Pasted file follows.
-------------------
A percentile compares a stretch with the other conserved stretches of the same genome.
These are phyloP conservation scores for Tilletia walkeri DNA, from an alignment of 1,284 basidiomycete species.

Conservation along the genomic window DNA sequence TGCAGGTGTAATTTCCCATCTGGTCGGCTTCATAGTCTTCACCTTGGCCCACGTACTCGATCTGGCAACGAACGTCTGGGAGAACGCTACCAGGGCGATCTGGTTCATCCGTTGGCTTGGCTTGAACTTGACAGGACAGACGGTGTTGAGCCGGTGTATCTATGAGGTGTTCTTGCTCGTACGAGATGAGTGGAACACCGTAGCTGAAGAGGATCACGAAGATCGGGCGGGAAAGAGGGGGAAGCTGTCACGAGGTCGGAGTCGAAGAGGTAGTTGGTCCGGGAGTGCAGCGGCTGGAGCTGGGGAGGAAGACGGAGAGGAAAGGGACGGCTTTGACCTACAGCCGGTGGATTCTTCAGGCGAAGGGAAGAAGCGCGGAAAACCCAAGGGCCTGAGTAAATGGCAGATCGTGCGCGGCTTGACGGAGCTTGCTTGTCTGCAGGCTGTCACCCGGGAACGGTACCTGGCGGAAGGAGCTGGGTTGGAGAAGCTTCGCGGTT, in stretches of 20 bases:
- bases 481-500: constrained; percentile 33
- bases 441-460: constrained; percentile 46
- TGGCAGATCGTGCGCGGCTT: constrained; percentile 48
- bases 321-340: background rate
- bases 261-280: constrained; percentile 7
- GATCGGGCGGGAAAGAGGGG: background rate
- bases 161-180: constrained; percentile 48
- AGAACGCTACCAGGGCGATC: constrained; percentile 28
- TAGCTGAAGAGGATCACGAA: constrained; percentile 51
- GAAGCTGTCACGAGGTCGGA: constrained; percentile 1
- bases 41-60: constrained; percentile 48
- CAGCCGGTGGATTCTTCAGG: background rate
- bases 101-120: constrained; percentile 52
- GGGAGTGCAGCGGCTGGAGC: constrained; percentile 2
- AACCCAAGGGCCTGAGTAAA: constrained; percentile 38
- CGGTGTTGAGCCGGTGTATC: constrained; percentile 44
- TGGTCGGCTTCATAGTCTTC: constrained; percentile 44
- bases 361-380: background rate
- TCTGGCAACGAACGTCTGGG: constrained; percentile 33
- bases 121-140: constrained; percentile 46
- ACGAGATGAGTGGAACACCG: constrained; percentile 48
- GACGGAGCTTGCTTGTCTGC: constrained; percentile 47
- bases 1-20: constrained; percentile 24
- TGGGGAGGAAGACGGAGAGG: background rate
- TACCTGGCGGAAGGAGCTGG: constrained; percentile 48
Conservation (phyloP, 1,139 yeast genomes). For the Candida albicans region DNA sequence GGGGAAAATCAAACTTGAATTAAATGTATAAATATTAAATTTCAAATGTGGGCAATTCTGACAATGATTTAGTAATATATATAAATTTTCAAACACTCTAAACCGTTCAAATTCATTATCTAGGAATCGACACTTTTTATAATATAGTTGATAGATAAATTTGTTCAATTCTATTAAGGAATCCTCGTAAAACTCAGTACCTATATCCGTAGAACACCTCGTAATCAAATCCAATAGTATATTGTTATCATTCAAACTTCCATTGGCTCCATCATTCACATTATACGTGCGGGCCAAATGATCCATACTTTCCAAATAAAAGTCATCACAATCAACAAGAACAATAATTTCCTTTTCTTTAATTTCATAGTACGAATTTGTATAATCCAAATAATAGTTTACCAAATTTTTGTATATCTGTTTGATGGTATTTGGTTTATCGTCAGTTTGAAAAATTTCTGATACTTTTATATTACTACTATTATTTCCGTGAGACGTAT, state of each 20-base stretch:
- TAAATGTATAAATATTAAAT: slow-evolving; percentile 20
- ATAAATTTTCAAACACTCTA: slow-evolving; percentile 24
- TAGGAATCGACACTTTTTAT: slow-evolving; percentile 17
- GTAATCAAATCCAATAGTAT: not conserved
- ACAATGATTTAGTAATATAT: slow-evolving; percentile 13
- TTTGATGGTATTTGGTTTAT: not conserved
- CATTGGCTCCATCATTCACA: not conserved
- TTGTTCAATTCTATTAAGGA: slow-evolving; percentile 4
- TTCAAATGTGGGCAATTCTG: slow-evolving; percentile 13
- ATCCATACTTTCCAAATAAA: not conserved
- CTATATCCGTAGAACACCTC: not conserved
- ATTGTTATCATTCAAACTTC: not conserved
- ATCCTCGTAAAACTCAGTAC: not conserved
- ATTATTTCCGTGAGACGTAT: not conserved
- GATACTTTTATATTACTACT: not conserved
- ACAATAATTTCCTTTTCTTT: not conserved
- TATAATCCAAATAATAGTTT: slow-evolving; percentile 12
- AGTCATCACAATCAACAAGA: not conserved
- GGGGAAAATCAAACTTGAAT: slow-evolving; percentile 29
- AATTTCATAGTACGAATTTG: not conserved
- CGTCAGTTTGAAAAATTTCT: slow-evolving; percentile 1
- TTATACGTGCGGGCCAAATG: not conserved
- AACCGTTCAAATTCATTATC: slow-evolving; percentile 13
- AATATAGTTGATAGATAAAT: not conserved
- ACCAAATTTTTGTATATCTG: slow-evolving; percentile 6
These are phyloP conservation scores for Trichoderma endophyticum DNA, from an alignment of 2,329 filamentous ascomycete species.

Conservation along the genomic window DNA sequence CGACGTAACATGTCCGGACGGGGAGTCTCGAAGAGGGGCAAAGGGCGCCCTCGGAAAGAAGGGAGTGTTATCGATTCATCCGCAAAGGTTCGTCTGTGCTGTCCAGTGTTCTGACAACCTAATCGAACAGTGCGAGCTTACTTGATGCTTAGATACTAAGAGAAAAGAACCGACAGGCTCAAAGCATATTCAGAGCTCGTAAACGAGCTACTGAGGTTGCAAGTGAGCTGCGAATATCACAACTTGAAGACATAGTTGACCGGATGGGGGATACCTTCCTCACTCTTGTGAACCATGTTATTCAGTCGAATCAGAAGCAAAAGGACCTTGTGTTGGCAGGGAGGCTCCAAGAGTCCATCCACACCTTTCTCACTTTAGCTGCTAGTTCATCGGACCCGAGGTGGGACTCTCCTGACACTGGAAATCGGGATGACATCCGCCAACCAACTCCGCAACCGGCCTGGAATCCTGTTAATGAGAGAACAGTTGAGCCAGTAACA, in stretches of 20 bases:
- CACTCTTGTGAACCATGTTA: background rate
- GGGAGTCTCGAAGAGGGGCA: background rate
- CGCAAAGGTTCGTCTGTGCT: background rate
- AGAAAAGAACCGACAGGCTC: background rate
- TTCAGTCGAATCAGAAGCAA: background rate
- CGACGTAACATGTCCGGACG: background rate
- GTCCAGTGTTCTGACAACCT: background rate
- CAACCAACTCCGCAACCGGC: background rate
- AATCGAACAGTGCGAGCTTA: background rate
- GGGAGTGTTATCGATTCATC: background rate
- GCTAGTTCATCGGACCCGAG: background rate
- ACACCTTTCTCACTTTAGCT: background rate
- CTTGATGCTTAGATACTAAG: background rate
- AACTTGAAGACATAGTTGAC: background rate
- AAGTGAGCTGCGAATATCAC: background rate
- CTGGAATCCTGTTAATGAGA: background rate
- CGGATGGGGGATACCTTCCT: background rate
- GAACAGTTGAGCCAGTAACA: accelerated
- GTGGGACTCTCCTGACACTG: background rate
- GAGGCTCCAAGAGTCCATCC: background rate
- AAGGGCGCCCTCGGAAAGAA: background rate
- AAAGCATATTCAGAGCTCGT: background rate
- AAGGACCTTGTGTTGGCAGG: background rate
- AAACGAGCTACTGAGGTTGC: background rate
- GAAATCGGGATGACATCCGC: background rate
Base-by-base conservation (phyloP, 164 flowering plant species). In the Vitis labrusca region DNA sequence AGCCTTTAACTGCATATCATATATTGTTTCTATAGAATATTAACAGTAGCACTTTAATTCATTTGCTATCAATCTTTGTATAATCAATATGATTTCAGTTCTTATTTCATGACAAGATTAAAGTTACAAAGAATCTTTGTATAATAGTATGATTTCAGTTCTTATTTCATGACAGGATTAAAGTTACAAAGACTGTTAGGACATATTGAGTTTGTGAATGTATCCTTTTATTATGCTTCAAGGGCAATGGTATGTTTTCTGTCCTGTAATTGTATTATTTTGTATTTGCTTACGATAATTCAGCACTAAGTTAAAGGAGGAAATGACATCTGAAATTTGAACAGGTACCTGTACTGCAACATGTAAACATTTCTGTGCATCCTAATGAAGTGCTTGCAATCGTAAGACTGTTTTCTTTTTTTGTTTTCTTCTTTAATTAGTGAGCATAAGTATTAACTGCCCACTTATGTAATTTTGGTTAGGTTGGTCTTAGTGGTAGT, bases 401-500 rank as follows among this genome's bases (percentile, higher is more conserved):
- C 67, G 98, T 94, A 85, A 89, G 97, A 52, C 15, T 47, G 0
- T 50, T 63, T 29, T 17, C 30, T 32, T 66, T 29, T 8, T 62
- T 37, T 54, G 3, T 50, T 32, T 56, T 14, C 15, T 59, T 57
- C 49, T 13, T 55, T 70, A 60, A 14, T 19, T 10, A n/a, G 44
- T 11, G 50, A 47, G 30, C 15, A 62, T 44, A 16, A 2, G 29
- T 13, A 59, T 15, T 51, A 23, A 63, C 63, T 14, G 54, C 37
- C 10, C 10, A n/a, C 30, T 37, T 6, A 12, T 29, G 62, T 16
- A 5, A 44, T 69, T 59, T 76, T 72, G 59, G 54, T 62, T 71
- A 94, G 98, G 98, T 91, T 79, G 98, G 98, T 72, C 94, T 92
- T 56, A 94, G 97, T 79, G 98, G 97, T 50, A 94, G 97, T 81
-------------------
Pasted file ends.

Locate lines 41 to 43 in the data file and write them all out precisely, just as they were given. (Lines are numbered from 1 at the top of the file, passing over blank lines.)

- ATTGTTATCATTCAAACTTC: not conserved
- ATCCTCGTAAAACTCAGTAC: not conserved
- ATTATTTCCGTGAGACGTAT: not conserved